In others words, we assume that the Constitution binds us and therefore some meaning of the words must bind us as well. But why the original meaning of the document?

Now, if you ask me, the answer seems obvious. The Constitution must have had some meaning when it was signed and ratified. Since original intent is generally not considered a successful way of interpretation (and was impossible with the Founders since we did not have access to their notes for decades), the people in the late 18th Century could not have used original intent as a method. So there must have been some method that interpreted the Constitution and that is as Solum puts it "sentence meaning" or "clause meaning" which is how a reasonable person would have understood the clause at the time. That's called plain meaning.

To argue that the meaning changes with time is to ignore our obligation to constitutionalism. If we are bound by a Constitution's meaning and that meaning changes, what are we bound to? The interpretation of judges (or other officials) in various centuries? What's the point of the Constitution in that case?

Jack Balkin argued that we need to distinguish between original public meaning and original expected application. The difference is what people understood the clause to mean and how they expected it to be applied.

Let's go through the three possibilities of "original" interpretation: original intent (largely discredited), original public meaning, and original expected application. The former relies on the subjective intentions of the promulgators of the clause, the middle looks to the objective interpretation a reasonable listener would attach to the clause, and the latter points to how that reasonable listener would expect the clause to be applied.

As an example, let's take an ordinance passed a municipality: No one shall be allowed to walk their dog between 10 P.M. and 2 A.M. Let's assume the ordinance is passed after a rise in dog bites between those hours. Using original intent we would look to see what the members of the municipality intended when they passed the ordinance, which would probably be to eliminate dog bites. Perhaps though they only intended to limit the ordinance to big dogs, which statistics have shown are more prone to biting. Using this interpretative methodology one could argue that a chihuahua is not covered by the ordinance.

Under the plain meaning, it would mean "dogs" and no exceptions. Intent is irrelevant. (As an aside originalists look to the statements by the founders not because we care what they thought, but because their speeches are evidence of what the words were understood to mean in their era). Under the expected application method, we'd assume the ordinance would be interpreted to cover the all dogs.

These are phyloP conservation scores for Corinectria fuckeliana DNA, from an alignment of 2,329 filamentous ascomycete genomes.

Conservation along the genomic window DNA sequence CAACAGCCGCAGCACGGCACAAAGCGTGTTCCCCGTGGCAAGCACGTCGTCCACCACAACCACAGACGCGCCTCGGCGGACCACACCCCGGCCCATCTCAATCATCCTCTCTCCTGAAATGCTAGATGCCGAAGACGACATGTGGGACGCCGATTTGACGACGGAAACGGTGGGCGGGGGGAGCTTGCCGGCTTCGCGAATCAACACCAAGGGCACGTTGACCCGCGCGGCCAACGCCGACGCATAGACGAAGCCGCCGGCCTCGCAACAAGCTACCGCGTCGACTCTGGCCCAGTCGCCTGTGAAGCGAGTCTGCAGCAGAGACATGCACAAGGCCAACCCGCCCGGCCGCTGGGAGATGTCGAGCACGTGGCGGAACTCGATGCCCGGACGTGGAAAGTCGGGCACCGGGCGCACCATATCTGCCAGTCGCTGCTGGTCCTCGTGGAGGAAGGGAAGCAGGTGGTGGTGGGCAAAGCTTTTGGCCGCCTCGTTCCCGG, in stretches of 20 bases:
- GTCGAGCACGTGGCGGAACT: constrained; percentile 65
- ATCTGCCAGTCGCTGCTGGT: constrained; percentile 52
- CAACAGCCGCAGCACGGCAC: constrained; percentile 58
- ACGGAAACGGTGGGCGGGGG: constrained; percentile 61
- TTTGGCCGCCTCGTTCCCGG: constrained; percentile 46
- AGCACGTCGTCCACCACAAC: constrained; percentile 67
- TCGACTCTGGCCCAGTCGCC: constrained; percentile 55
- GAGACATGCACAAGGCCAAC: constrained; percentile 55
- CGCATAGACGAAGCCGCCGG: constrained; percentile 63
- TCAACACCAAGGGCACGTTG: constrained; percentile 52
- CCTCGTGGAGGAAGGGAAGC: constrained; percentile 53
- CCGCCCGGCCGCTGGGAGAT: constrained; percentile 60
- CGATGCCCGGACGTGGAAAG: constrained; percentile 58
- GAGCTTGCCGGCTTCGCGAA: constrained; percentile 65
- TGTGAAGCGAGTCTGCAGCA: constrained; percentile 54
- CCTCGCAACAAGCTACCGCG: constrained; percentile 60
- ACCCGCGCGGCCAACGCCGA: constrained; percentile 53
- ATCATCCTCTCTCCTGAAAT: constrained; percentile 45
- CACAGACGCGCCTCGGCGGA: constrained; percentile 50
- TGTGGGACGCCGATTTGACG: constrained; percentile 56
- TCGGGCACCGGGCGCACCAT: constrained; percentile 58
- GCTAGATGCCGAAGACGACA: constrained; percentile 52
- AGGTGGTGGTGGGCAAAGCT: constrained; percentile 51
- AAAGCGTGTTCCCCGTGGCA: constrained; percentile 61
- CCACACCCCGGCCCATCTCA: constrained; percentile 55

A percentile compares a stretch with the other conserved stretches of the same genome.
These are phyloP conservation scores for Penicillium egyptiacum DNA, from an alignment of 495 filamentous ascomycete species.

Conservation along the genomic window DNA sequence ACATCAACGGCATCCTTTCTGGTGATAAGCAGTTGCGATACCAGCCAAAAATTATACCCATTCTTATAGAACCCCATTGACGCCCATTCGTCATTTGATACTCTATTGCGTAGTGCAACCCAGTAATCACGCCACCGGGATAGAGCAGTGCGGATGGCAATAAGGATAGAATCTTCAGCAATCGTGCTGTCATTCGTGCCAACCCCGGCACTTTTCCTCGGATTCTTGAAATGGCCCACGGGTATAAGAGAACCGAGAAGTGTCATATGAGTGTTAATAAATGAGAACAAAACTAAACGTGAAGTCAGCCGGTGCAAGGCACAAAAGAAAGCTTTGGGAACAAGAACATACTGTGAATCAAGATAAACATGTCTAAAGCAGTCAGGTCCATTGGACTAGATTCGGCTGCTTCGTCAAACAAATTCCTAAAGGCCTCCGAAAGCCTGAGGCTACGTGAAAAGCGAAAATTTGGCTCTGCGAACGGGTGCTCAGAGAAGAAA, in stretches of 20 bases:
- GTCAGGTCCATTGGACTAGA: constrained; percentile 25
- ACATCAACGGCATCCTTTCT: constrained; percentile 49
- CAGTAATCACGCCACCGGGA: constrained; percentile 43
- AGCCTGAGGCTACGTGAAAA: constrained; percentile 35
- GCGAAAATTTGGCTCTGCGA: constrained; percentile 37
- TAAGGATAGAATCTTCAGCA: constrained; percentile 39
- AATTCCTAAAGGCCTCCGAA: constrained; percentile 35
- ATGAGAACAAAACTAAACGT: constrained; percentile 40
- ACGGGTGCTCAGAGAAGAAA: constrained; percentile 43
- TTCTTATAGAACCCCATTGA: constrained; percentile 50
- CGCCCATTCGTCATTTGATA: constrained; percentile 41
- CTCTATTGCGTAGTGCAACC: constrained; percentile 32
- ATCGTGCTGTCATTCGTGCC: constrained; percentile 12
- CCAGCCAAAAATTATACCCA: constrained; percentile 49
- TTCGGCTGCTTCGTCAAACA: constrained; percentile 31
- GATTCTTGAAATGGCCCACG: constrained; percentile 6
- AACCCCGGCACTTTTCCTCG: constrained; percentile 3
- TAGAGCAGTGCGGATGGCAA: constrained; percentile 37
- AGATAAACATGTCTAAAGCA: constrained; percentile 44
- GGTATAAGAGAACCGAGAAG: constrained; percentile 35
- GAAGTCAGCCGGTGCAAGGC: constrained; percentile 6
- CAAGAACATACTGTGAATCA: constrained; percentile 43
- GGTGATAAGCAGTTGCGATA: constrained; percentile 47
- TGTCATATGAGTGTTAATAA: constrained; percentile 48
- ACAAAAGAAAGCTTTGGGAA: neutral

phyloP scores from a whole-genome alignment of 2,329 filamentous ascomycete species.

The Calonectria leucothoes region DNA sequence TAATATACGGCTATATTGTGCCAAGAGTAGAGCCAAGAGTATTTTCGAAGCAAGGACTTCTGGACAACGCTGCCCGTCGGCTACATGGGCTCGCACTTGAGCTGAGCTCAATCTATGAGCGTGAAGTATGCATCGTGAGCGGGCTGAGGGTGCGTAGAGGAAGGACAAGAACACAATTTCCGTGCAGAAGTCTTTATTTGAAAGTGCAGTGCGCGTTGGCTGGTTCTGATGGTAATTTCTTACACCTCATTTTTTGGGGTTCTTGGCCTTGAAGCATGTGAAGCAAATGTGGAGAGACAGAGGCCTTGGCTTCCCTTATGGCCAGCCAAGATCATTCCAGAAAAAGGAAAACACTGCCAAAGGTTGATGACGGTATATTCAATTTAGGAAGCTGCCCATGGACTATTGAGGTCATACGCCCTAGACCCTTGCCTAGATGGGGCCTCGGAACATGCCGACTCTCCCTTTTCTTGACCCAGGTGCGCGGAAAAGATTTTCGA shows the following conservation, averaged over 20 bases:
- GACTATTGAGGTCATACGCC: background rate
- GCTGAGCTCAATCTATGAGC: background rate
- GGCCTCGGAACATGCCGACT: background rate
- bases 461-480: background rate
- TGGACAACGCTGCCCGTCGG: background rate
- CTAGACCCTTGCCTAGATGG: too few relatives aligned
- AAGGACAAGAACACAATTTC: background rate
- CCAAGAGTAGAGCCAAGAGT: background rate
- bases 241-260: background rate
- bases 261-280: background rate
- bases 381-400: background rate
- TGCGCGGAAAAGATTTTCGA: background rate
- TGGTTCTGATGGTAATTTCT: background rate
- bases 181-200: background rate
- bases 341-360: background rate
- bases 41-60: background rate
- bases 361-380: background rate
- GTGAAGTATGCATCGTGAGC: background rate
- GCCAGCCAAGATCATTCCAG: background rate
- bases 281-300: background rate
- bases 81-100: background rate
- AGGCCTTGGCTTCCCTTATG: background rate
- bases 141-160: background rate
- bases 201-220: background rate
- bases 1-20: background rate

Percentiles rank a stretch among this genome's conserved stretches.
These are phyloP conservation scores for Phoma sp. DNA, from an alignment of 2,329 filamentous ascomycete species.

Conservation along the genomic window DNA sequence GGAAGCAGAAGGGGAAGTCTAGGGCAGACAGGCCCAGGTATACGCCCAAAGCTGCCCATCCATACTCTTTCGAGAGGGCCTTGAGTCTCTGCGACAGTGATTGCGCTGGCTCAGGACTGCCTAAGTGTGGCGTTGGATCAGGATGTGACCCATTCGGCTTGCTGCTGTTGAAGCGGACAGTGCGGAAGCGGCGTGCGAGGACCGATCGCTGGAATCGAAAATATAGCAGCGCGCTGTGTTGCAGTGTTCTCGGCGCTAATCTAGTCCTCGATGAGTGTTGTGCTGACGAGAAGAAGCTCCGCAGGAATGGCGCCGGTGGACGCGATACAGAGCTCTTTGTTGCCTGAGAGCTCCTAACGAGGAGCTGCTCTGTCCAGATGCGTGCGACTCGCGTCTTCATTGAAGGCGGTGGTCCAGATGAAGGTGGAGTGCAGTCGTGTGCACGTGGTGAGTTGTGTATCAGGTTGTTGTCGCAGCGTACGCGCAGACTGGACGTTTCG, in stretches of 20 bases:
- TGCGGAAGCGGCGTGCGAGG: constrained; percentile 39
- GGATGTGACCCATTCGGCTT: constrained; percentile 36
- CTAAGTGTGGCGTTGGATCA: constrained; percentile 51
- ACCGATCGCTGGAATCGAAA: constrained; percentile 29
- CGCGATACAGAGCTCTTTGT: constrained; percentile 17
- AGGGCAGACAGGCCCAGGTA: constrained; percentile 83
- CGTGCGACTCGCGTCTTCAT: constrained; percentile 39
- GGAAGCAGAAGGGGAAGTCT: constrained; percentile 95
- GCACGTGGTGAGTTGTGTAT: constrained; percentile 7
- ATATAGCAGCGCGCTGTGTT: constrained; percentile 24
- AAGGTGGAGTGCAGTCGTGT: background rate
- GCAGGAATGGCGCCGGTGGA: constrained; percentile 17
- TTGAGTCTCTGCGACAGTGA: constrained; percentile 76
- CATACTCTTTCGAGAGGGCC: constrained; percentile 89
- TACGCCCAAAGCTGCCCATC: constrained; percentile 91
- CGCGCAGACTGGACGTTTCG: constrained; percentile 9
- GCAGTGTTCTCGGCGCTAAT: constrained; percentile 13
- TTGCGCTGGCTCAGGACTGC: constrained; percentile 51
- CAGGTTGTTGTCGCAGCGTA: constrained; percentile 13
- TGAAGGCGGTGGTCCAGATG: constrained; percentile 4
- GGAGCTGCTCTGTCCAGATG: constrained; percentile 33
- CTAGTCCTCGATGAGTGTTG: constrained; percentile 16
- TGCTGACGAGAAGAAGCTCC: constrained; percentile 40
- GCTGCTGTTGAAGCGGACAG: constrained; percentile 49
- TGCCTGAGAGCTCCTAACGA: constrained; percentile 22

In this limited example original public meaning and original expected application converge. So let's use a better example: the 8th Amendment prohibits "cruel and unusual punishments." Balkin argues that the original expected application methodology would require interpreting this clause in the same way as the people in 1791 and applying it the same way. That means they had a conception of cruelty and they would apply it to a negate a statute if it was cruel. This is a position he (correctly) ascribes to Scalia.

Someone who abides by the original public meaning would recognize that a concept of "cruelty" existed in 1791, but it must be reevaluated in each generation to see how it should be applied. In other words, there's a broad concept called "cruelty." The Founder's generation might not have considered flogging cruel, but given what we know today we believe that it is. So the meaning of the term "cruelty" doesn't change but we now know the founders were wrong about what was and wasn't cruel (meaning they misinterpreted what was cruel, not what cruelty was.

This is a fascinating argument. For some reason the Founders did not have as a good an understanding of certain terms ("cruel", "equal", "due", etc.) as we do today. As society's understanding of the term improves, we interpret the Constitution to reflect that improvement. Note that Balkin is not arguing that was constitutes "cruelty" has changed, just that the meaning that is locked into the Constitution is applied differently based on how society moves in the right direction. I'm not sure I agree with this argument, but it is compelling.

Tuesday, August 22, 2006

Are Terrorists Rational?

In this paper, Bryan Caplan argues that majority of terrorists are mostly rational. He disaggregates terrorists into three discrete categories: sympathizers, active terrorists, and suicidal terrorists.

He further distinguishes three different types of rationality, but mostly concludes that under all three forms, sympathizers are completely rational, active terrorists are mostly rational, and suicidal terrorists are mostly irrational.

We can understand why sympathizers are rational. Generally terrorism is the means used by the weaker power in a conflict. The costs of actively participating in a war against a stronger enemy are high and since the chance of success is likely low, majority of people have an incentive to free-ride. Terrorists try to minimize freeriding by rewarding friends and punishing enemies, thereby increasing the benefits for actively helping and the costs for opposing them.